1999 Constitution is Boko Haram

Before Yusuf and his disciples came up with Western education is forbidden (Boko Haram), Professor Auwal Yadudu had codified the concept in a document for Abacha’s self-succession called the 1999 Constitution which is at the heart of most problems confronting Nigeria today.

Thank God I told Professor Yadudu on the floor of the 2014 National Conference that we are bogged down with all the lacunas in the Constitution he prepared for the late General Sani Abacha. I saw my friend and brother, Comrade Dan Nwayanwu, walking to his seat as I made the point. He later told me he went to tease the Law Professor “You see people know about this thing.”

There is no evidence Abacha had serious education and the Constitution was prepared in a way to ensure that leadership in Nigeria is the only job for which no serious qualifications are required. Unfortunately, the political crass (class?) in Nigeria lacked the testicular fortitude to ask for a copy of the Decree 24 of 1999 (nicknamed Constitution) before embracing the Abubakar Abdusalami transition.

When I tried to check Abacha’s educational background, this is all I could get. “A Kanuri from Borno, Abacha was born and brought up in Kano, Nigeria. He attended the Nigerian Military Training College and Mons Officer Cadet School before being commissioned as a 2nd lieutenant in 1963”.

Our Constitution was therefore tailored to make him eligible for self-succession before he expired in June 1998 and the Yadudu draft was picked from under his pillow for Nigeria to continue its leadership disaster. Niki Tobi Committee empanelled to look at the draft had only 155 days to peruse it.

Mr Eric Teniola who worked at the Presidency in 1999 has revealed that as of the time our President and Governors were sworn in at the beginning of this dispensation, there was no clean copy of the Constitution as it was still under print at Heritage Press in Abuja!

I recall calling a fellow columnist, Dr Femi Aribisala, a few weeks ago after he wrote that President Buhari was not qualified to contest the 2019 elections on account of certificate requirement. I had told the man with a fiery pen to check the interpretation clause of the Constitution and he would see that there is no educational qualification required to lead Nigeria.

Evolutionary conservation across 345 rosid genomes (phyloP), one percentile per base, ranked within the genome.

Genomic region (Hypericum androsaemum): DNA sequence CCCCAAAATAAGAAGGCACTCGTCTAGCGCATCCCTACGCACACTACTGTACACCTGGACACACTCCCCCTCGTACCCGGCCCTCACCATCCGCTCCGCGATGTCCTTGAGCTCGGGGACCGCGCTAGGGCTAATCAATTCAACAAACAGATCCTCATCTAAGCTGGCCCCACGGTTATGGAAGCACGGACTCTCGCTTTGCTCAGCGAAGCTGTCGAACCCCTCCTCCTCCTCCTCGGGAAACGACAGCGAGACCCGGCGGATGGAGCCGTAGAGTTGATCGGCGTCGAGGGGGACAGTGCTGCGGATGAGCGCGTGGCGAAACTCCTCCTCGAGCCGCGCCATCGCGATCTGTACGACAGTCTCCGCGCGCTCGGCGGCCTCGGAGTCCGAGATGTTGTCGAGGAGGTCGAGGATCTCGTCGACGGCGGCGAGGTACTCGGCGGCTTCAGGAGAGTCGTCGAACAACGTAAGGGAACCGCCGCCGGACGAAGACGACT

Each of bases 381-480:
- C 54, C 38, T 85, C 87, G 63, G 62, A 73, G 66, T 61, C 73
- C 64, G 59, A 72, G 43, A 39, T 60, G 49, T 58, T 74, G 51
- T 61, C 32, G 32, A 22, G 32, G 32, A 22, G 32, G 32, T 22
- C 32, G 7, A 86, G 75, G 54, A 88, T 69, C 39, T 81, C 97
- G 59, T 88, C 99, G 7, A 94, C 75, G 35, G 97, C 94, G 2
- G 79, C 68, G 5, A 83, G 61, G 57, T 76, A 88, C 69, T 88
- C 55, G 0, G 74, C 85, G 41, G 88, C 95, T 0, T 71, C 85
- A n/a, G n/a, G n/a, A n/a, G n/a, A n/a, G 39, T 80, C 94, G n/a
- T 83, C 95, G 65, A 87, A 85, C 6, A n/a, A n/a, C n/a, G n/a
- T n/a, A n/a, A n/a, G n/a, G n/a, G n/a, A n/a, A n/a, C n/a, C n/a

The Appeal Court Panel that ruled on Atiku vs Buhari last Wednesday could have been annoyingly inelegant and overreaching in its presentation of its judgment, as there are those who hold that even if the defendants were to write the judgment in their own case, they would have put it in a nicer form. The cold fact, however, is that we have a Constitution that should not be the basis of governing decent and civilised people in the modern era.

Many Nigerians were of the view that Section 131 of the 1999 Constitution which stipulates conditions for eligibility for the office of the president to include “They have been educated up to at least School Certificate level or its equivalent,” meant you need School Certificate to lead Nigeria.

They never bothered to check the interpretation clause to decipher what Professor Yadudu and co meant by “equivalent.”Here is it:

“School certificate or its equivalent” means:

(a) a Secondary School Certificate or its equivalent, or Grade II Teacher’s Certificate, the City and Guilds Certificate; or

(b) education up to Secondary School Certificate level; or

(c) Primary Six School Leaving Certificate or its equivalent and –

(i) service in the public or private sector in the Federation in any capacity acceptable to the Independent National Electoral Commission for a minimum of ten years, and

(ii) attendance at courses and training in such institutions as may be acceptable to the Independent National Electoral Commission for periods totalling up to a minimum of one year, and

(iii) the ability to read, write, understand and communicate in the English language to the satisfaction of the Independent National Electoral Commission, and

(d) any other qualification acceptable by the Independent National Electoral Commission;”

The eighth wonder of the world would have been if any society that accepted this type of document to be the instrument of its governance had made it.

By this provisions of this Constitution, if a man appears before the electoral body and an official says “come” and he moves, he tells him to write “go” and he puts the two alphabets correctly and he says “bye” to him and he too says “bye officer”; he is eminently qualified to lead Nigeria.